So what exactly is "proper" or "progressive" tree pruning? Proper tree pruning is pruning that provides the maximum benefit while doing the least amount of damage to the tree. Pruning inherently damages trees. It creates wounds and removes functional tree parts that serve a purpose. Removing foliage reduces carbohydrate production, wounding live tissue increases carbohydrate consumption and removing wood results in all of that plus a loss of storage capacity and possibly structural integrity. Considering these effects, we need to justify every cut by defining its purpose and potential benefits and weighing them against the damage that will occur.
The possible purposes and benefits of pruning include: * Structural improvement * Architectural improvement * Reduction of hazard potential * Aesthetic improvement * View enhancement * Providing clearance (pedestrians, vehicles, buildings) * Disease or pest control * Increased sunlight penetration * Size control * Enhancing or inhibiting flowering or fruiting * Invigoration of "stagnant" plants (a debatable practice) * Increase in value (Christmas trees, nursery plants, bonsai specimens) * Other practical purposes include keeping fruit within reach, discouraging unwanted wildlife, mitigating neighbor relations, etc.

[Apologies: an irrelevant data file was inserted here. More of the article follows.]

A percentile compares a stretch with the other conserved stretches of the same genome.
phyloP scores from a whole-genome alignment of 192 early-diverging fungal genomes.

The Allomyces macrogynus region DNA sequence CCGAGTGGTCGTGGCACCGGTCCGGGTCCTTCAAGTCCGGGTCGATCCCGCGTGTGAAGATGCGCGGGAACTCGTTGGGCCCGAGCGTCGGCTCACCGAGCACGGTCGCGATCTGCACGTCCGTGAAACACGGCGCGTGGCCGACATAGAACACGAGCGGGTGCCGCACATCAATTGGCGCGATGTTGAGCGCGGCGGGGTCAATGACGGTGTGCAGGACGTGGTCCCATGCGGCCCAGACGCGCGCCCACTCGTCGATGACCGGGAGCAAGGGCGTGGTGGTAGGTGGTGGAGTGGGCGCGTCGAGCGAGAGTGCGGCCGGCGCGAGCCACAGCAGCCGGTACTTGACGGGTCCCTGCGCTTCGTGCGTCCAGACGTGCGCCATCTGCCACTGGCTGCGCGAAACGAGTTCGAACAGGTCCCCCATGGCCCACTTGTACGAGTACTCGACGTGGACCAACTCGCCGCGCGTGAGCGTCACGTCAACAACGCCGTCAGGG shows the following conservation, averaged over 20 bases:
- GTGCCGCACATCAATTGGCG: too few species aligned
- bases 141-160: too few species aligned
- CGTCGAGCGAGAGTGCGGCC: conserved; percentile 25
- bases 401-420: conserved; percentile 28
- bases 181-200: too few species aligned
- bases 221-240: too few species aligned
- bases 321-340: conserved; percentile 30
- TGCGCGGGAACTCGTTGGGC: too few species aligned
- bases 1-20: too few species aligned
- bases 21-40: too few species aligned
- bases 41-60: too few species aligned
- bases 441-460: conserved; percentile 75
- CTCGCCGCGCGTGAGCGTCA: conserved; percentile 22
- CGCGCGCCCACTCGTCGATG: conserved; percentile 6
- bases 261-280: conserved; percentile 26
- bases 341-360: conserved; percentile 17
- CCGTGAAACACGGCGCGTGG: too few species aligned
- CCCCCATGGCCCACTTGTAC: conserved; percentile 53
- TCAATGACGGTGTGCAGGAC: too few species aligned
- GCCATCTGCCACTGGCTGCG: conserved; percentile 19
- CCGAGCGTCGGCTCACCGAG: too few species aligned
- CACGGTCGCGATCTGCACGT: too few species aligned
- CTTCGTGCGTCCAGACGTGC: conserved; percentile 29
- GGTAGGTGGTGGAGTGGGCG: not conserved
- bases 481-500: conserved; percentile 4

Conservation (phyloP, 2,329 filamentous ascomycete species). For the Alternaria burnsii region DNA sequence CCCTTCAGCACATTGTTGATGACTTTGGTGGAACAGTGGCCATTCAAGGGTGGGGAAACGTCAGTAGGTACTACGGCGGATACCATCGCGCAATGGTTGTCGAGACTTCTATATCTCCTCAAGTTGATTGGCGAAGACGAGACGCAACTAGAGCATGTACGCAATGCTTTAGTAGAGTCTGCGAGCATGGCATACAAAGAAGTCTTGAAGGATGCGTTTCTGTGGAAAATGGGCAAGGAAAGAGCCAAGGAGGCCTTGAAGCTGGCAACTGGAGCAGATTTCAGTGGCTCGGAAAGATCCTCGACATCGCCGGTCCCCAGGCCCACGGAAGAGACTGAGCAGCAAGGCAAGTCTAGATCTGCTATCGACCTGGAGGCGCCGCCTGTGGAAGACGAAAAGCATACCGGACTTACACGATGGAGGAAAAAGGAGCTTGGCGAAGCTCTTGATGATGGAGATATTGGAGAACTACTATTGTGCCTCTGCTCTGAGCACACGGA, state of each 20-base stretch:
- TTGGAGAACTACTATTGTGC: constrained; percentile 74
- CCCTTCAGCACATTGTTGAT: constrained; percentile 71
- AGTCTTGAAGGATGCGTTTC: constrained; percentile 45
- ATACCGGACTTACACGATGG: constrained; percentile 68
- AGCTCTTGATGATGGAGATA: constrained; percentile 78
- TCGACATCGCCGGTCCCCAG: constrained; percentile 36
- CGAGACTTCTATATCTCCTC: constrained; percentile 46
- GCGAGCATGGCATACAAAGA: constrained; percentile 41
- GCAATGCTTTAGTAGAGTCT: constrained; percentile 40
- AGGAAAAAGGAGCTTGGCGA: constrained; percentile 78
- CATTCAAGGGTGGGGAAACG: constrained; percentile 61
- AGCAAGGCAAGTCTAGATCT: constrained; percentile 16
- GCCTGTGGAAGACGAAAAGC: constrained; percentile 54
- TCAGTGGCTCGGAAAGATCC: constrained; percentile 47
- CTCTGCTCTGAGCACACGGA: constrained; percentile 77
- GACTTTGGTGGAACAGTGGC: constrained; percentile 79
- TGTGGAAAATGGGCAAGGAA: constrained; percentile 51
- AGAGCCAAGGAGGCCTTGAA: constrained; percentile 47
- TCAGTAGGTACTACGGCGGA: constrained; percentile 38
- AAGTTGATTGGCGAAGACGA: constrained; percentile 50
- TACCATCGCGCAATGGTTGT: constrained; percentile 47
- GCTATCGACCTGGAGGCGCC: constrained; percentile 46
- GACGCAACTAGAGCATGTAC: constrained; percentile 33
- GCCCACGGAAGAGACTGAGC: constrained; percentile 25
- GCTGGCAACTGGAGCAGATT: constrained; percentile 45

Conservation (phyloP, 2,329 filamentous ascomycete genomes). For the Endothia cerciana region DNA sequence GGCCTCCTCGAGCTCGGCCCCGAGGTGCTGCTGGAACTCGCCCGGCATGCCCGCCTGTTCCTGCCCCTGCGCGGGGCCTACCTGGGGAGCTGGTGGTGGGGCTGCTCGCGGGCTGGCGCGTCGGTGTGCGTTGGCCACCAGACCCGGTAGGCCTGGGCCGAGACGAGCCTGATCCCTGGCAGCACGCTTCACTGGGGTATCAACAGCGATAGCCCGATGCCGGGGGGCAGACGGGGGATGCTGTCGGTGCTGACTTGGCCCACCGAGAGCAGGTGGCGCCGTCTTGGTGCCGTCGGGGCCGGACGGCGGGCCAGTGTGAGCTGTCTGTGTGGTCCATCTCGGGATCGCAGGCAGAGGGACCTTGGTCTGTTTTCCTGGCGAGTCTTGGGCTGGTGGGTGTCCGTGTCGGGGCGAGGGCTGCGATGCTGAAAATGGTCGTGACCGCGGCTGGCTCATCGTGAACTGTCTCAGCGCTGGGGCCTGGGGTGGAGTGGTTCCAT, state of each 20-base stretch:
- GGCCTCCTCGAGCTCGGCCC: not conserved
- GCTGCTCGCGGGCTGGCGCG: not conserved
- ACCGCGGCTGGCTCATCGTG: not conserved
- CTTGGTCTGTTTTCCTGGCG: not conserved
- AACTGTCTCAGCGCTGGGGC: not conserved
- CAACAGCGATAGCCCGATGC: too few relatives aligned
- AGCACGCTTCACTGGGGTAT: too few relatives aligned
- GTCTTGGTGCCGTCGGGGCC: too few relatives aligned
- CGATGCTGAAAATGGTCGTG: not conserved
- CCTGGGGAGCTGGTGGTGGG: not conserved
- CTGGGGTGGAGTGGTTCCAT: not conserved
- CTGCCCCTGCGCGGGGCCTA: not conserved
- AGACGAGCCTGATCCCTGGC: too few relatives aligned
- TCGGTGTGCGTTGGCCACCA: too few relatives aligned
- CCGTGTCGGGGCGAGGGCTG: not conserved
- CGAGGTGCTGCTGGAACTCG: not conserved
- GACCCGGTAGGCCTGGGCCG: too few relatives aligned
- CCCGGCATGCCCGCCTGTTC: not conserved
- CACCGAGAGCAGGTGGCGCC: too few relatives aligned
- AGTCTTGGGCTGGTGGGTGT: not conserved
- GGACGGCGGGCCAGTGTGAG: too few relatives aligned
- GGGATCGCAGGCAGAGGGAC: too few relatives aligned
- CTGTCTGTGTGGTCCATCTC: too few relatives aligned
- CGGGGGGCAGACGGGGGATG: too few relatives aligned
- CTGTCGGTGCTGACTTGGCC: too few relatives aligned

Negative impacts of all pruning include: * Reduced photosynthesis * Creation of entry points for pathogens * Overall dwarfing * Shoot elongation * Consumption of stored carbohydrates (via compartmentalization, woundwood development and shoot growth).
Negative impacts of improper pruning are: * Minimizing the benefits and maximizes negative impacts of pruning * Enhancing existing and creating new structural and architectural defects * Enhancing insect or disease problems * Increasing the frequency of maintenance needs Reducing tree longevity.
In summary, appropriate pruning practices maximize the benefits and minimize the negative impacts. Poor pruning minimizes the benefits and maximizes the negative impacts. Therefore, my personal philosophy for application of this perspective is do not remove any live tissue without a good reason-and then consider the benefits gained vs. the negative impacts.
Like other progressive concepts, this also is not new. From Richard Fenska's 1943 publication Tree Expert's Manual: "There must be a reason for every cut made in a pruning operation. This requires a knowledge of tree growth. Severe pruning may affect the food supply of the tree by removal of too much leaf surface and upset the balance between roots and top."